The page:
Oklahoma State University has been awarded a $1 million grant through the U.S. Department of Agriculture’s National Institute of Food and Agriculture to provide some of the first climate adaptation tools for beef producers in the form of water management resources.
"The ultimate goal is to develop beef cattle and production systems that are more readily adaptable to the negative effects of drought," said Megan Rolf, an animal scientist with OSU’s Division of Agricultural Sciences and Natural Resources who is the project’s principal investigator.
One of the primary emphases of the project is the development of a water management resources tool, working in conjunction with the Oklahoma Mesonet.
"Oklahoma beef producers already have access to a ‘cattle comfort index’ through the Mesonet system," Rolf said. "This allows them to fine-tune operational management decisions related to animal well-being, and to essentially do so in real time, as well as forecast possible future concerns."
Rolf said a major short-term objective is to expand the "cattle comfort index" so the information provided is usable by beef producers no matter where they reside in the nation. Longer term, the project scientists will focus on the use of genetic selection tools to increase the adaptability of beef cattle to climate variability.
"Given the world’s ever-increasing population, it is more important than ever to develop and promote beef production systems that are economically sustainable for both producers and consumers while also fostering environmental stewardship," said Clint Krehbiel, co-principal investigator and research coordinator for the OSU Department of Animal Science.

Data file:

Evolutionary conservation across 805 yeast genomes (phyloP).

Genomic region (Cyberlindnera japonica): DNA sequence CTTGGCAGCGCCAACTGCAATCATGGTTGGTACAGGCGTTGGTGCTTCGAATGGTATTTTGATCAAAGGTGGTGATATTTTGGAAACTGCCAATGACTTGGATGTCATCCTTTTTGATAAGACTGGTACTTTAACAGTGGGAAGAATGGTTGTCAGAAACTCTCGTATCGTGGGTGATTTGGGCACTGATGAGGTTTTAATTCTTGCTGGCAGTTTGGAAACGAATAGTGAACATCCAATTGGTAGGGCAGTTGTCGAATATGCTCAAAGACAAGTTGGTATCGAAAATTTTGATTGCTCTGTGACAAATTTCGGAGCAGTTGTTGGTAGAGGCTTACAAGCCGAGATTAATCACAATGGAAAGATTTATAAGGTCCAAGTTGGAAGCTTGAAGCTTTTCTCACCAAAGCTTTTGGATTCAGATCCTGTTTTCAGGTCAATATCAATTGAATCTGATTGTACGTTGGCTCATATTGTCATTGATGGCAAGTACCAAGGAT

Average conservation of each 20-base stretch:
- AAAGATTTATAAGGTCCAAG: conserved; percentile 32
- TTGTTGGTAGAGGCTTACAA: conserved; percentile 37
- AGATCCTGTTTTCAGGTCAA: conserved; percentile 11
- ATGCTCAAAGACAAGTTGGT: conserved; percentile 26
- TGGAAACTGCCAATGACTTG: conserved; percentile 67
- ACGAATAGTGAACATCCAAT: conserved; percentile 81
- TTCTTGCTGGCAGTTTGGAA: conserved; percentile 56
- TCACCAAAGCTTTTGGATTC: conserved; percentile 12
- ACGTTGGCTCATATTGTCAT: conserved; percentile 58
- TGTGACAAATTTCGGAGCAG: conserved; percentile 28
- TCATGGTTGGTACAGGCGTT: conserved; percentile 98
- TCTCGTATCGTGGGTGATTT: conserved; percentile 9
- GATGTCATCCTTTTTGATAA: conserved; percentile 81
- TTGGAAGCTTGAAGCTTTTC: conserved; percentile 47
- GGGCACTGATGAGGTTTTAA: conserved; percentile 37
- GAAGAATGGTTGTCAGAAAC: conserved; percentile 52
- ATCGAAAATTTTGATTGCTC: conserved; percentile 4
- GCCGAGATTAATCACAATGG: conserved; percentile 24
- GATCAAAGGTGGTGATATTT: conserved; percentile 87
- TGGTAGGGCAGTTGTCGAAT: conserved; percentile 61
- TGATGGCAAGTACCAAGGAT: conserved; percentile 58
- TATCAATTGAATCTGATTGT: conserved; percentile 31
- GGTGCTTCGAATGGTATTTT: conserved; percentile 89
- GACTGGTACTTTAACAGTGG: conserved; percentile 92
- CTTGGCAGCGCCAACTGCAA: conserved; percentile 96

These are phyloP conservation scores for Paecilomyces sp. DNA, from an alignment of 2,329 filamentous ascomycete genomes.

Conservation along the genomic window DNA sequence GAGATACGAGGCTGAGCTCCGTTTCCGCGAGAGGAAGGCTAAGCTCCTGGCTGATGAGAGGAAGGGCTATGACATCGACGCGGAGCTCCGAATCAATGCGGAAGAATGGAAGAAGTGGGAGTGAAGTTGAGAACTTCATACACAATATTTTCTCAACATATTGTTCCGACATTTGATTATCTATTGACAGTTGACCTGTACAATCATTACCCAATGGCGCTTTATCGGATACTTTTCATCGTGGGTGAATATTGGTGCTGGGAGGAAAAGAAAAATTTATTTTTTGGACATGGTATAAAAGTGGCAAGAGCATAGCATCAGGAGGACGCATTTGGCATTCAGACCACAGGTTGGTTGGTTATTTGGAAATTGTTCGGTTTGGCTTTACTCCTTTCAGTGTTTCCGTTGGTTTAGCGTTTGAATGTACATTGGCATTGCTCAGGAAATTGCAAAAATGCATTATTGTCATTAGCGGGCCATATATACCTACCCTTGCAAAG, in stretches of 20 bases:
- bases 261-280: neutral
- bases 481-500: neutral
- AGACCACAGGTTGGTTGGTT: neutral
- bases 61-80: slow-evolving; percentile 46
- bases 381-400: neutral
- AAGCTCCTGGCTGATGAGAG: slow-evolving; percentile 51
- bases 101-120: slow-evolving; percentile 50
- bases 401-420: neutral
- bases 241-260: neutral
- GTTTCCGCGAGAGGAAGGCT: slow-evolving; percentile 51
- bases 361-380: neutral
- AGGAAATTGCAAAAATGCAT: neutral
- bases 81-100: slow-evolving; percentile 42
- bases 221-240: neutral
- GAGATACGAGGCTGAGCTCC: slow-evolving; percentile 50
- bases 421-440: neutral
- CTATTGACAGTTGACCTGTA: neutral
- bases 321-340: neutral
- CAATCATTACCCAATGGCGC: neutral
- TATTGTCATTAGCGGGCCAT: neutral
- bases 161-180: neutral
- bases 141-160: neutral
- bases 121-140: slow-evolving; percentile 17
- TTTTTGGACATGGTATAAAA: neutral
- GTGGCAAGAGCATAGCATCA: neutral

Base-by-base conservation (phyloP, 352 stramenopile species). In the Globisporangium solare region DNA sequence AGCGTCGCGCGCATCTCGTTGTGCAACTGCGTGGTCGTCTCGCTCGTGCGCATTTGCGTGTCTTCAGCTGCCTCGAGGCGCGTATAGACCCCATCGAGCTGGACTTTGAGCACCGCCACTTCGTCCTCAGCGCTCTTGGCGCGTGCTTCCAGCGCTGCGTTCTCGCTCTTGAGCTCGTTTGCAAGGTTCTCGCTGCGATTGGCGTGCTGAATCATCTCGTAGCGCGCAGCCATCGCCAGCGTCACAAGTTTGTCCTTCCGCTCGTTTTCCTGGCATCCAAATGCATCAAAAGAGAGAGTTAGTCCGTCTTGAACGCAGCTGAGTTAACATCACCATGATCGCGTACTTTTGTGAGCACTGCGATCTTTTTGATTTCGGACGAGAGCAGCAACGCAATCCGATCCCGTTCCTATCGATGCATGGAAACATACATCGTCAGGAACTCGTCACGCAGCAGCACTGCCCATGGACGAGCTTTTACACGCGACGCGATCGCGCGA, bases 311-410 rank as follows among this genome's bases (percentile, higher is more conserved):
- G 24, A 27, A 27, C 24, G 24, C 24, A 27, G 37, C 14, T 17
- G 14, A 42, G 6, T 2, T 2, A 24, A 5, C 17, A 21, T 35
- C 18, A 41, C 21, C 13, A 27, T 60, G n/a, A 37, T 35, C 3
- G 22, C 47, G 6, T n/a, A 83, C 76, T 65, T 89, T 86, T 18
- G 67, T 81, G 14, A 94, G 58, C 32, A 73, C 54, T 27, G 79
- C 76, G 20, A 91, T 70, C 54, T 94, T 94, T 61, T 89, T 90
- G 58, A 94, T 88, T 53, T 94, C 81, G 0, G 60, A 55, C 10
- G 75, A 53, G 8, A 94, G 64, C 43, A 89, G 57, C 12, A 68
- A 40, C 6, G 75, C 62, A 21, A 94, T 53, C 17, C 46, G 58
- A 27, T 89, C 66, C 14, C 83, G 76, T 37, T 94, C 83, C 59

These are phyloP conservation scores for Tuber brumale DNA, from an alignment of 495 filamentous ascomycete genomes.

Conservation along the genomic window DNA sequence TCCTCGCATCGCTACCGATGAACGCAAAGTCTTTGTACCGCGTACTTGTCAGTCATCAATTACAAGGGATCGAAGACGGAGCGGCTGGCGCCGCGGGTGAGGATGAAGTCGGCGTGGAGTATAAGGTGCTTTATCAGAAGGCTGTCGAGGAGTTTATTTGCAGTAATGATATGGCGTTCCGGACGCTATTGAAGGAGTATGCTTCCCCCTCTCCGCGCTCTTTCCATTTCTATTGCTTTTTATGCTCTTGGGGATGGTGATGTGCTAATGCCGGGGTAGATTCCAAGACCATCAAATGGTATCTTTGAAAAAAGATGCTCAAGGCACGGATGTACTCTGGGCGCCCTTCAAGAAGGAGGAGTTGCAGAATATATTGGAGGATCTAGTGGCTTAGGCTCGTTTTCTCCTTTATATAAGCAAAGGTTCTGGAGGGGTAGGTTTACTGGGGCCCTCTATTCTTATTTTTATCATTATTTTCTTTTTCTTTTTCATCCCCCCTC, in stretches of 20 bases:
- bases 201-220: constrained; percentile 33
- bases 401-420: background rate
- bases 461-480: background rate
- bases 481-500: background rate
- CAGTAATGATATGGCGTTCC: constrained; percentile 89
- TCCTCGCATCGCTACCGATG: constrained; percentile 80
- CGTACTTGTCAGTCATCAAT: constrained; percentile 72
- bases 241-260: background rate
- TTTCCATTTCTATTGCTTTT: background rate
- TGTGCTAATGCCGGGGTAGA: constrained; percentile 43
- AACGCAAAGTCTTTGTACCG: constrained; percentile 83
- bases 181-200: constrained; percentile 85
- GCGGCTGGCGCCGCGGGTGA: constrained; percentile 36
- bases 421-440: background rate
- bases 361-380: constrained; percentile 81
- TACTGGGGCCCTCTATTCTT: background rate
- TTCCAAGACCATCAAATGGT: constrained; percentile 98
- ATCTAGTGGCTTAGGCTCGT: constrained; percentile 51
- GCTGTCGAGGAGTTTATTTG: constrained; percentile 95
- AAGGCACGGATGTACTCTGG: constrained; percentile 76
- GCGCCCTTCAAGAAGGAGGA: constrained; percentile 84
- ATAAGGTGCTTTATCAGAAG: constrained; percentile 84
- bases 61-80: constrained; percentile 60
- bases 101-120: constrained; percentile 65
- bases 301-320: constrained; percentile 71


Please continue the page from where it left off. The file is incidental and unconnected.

The $1 million project is the first of its kind, focusing on the measurement of water intake efficiency at the same time researchers are measuring feed efficiency on a large scale.
"Improved management tools are vital to allow beef producers to better manage operational risk and existing natural resources," Rolf said. "An important aspect of this study is how scientists are taking research results and tying them directly into decision-support tools that producers can use."
More than half of agricultural cash receipts in Oklahoma are from cattle and calves, according to National Agricultural Statistics Service data.
"Oklahoma is the nation’s fifth-leading cattle-producing state and is one of the southern Great Plains states suffering through historic drought in recent years, underscoring the importance of research that enhances beef cattle production," Krehbiel said. "Improving the quality of life for beef producers can have a significant positive effect on them and their families, and by extension the communities in which they live."
NIFA made the award through its Agriculture and Food Research Initiative (AFRI) funding opportunity in the Climate Variability and Change challenge area. NIFA's climate work is focused on reducing greenhouse gas emissions and increasing carbon sequestration in agricultural and forest production systems and preparing the nation's agriculture and forests to adapt to changing climates.
AFRI is NIFA's flagship competitive grant program established under the 2008 Farm Bill and supports work in six priority areas: plant health and production and plant products; animal health and production and animal products; food safety, nutrition and health; renewable energy, natural resources and environment; agriculture systems and technology; and agriculture economics and rural communities.
Source: Oklahoma State University
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